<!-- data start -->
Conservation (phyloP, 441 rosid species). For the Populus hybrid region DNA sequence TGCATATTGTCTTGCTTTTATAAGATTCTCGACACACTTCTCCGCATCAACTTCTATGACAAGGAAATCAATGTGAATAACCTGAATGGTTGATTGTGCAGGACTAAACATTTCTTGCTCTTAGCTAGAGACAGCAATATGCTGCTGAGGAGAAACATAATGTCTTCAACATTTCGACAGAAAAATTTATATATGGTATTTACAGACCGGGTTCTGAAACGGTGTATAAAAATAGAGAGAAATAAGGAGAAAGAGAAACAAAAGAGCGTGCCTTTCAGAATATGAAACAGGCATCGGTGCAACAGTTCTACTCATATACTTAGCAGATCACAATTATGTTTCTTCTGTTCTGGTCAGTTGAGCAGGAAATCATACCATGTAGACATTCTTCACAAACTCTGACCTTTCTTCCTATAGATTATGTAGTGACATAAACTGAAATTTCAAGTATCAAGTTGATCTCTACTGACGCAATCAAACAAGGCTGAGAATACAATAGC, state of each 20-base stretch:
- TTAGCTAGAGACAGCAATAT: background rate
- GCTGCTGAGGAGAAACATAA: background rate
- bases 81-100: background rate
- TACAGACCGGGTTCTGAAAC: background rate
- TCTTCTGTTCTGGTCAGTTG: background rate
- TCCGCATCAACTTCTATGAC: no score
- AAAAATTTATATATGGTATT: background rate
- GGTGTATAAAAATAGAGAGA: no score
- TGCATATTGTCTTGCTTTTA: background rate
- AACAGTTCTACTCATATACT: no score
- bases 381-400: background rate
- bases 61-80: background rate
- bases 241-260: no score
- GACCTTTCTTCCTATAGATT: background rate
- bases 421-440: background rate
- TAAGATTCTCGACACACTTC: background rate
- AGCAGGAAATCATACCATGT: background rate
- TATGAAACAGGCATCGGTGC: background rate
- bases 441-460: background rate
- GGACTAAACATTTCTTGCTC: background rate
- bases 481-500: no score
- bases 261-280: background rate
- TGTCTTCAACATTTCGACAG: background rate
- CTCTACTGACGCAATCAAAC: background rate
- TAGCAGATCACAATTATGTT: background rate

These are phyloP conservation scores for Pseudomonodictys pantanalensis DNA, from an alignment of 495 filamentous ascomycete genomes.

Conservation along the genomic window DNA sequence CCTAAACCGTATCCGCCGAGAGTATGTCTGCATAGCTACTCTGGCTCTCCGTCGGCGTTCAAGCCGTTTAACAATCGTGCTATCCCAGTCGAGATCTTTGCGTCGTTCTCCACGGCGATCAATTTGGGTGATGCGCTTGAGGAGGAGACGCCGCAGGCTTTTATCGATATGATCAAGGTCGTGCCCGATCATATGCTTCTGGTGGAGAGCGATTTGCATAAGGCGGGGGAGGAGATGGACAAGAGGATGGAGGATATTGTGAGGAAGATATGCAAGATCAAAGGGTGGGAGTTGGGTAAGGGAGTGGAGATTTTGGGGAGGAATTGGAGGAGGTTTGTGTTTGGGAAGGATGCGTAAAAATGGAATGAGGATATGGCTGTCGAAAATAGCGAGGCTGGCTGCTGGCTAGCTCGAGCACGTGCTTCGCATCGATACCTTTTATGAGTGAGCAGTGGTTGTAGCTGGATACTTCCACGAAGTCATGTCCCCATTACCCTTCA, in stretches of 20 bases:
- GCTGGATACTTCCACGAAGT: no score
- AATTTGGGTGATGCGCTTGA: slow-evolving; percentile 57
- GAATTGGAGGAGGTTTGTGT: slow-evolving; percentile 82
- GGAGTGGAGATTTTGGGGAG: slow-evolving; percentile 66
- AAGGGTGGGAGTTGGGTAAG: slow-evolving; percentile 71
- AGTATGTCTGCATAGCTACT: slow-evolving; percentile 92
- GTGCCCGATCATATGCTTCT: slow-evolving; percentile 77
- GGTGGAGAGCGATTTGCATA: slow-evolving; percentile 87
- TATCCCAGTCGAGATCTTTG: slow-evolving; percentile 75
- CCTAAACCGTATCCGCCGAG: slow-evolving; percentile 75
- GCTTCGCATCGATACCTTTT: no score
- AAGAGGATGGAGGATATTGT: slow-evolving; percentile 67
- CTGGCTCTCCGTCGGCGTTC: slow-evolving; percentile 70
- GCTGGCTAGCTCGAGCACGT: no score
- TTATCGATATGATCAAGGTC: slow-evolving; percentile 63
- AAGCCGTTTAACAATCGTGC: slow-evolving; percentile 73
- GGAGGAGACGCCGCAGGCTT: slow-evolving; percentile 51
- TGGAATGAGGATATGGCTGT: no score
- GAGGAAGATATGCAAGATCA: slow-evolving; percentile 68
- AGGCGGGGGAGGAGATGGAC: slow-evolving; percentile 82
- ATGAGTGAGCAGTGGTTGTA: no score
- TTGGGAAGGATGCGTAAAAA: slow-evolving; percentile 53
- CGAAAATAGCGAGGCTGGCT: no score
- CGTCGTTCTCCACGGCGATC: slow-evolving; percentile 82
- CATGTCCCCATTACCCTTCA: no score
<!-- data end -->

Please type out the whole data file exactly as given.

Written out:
Conservation (phyloP, 441 rosid species). For the Populus hybrid region DNA sequence TGCATATTGTCTTGCTTTTATAAGATTCTCGACACACTTCTCCGCATCAACTTCTATGACAAGGAAATCAATGTGAATAACCTGAATGGTTGATTGTGCAGGACTAAACATTTCTTGCTCTTAGCTAGAGACAGCAATATGCTGCTGAGGAGAAACATAATGTCTTCAACATTTCGACAGAAAAATTTATATATGGTATTTACAGACCGGGTTCTGAAACGGTGTATAAAAATAGAGAGAAATAAGGAGAAAGAGAAACAAAAGAGCGTGCCTTTCAGAATATGAAACAGGCATCGGTGCAACAGTTCTACTCATATACTTAGCAGATCACAATTATGTTTCTTCTGTTCTGGTCAGTTGAGCAGGAAATCATACCATGTAGACATTCTTCACAAACTCTGACCTTTCTTCCTATAGATTATGTAGTGACATAAACTGAAATTTCAAGTATCAAGTTGATCTCTACTGACGCAATCAAACAAGGCTGAGAATACAATAGC, state of each 20-base stretch:
- TTAGCTAGAGACAGCAATAT: background rate
- GCTGCTGAGGAGAAACATAA: background rate
- bases 81-100: background rate
- TACAGACCGGGTTCTGAAAC: background rate
- TCTTCTGTTCTGGTCAGTTG: background rate
- TCCGCATCAACTTCTATGAC: no score
- AAAAATTTATATATGGTATT: background rate
- GGTGTATAAAAATAGAGAGA: no score
- TGCATATTGTCTTGCTTTTA: background rate
- AACAGTTCTACTCATATACT: no score
- bases 381-400: background rate
- bases 61-80: background rate
- bases 241-260: no score
- GACCTTTCTTCCTATAGATT: background rate
- bases 421-440: background rate
- TAAGATTCTCGACACACTTC: background rate
- AGCAGGAAATCATACCATGT: background rate
- TATGAAACAGGCATCGGTGC: background rate
- bases 441-460: background rate
- GGACTAAACATTTCTTGCTC: background rate
- bases 481-500: no score
- bases 261-280: background rate
- TGTCTTCAACATTTCGACAG: background rate
- CTCTACTGACGCAATCAAAC: background rate
- TAGCAGATCACAATTATGTT: background rate

These are phyloP conservation scores for Pseudomonodictys pantanalensis DNA, from an alignment of 495 filamentous ascomycete genomes.

Conservation along the genomic window DNA sequence CCTAAACCGTATCCGCCGAGAGTATGTCTGCATAGCTACTCTGGCTCTCCGTCGGCGTTCAAGCCGTTTAACAATCGTGCTATCCCAGTCGAGATCTTTGCGTCGTTCTCCACGGCGATCAATTTGGGTGATGCGCTTGAGGAGGAGACGCCGCAGGCTTTTATCGATATGATCAAGGTCGTGCCCGATCATATGCTTCTGGTGGAGAGCGATTTGCATAAGGCGGGGGAGGAGATGGACAAGAGGATGGAGGATATTGTGAGGAAGATATGCAAGATCAAAGGGTGGGAGTTGGGTAAGGGAGTGGAGATTTTGGGGAGGAATTGGAGGAGGTTTGTGTTTGGGAAGGATGCGTAAAAATGGAATGAGGATATGGCTGTCGAAAATAGCGAGGCTGGCTGCTGGCTAGCTCGAGCACGTGCTTCGCATCGATACCTTTTATGAGTGAGCAGTGGTTGTAGCTGGATACTTCCACGAAGTCATGTCCCCATTACCCTTCA, in stretches of 20 bases:
- GCTGGATACTTCCACGAAGT: no score
- AATTTGGGTGATGCGCTTGA: slow-evolving; percentile 57
- GAATTGGAGGAGGTTTGTGT: slow-evolving; percentile 82
- GGAGTGGAGATTTTGGGGAG: slow-evolving; percentile 66
- AAGGGTGGGAGTTGGGTAAG: slow-evolving; percentile 71
- AGTATGTCTGCATAGCTACT: slow-evolving; percentile 92
- GTGCCCGATCATATGCTTCT: slow-evolving; percentile 77
- GGTGGAGAGCGATTTGCATA: slow-evolving; percentile 87
- TATCCCAGTCGAGATCTTTG: slow-evolving; percentile 75
- CCTAAACCGTATCCGCCGAG: slow-evolving; percentile 75
- GCTTCGCATCGATACCTTTT: no score
- AAGAGGATGGAGGATATTGT: slow-evolving; percentile 67
- CTGGCTCTCCGTCGGCGTTC: slow-evolving; percentile 70
- GCTGGCTAGCTCGAGCACGT: no score
- TTATCGATATGATCAAGGTC: slow-evolving; percentile 63
- AAGCCGTTTAACAATCGTGC: slow-evolving; percentile 73
- GGAGGAGACGCCGCAGGCTT: slow-evolving; percentile 51
- TGGAATGAGGATATGGCTGT: no score
- GAGGAAGATATGCAAGATCA: slow-evolving; percentile 68
- AGGCGGGGGAGGAGATGGAC: slow-evolving; percentile 82
- ATGAGTGAGCAGTGGTTGTA: no score
- TTGGGAAGGATGCGTAAAAA: slow-evolving; percentile 53
- CGAAAATAGCGAGGCTGGCT: no score
- CGTCGTTCTCCACGGCGATC: slow-evolving; percentile 82
- CATGTCCCCATTACCCTTCA: no score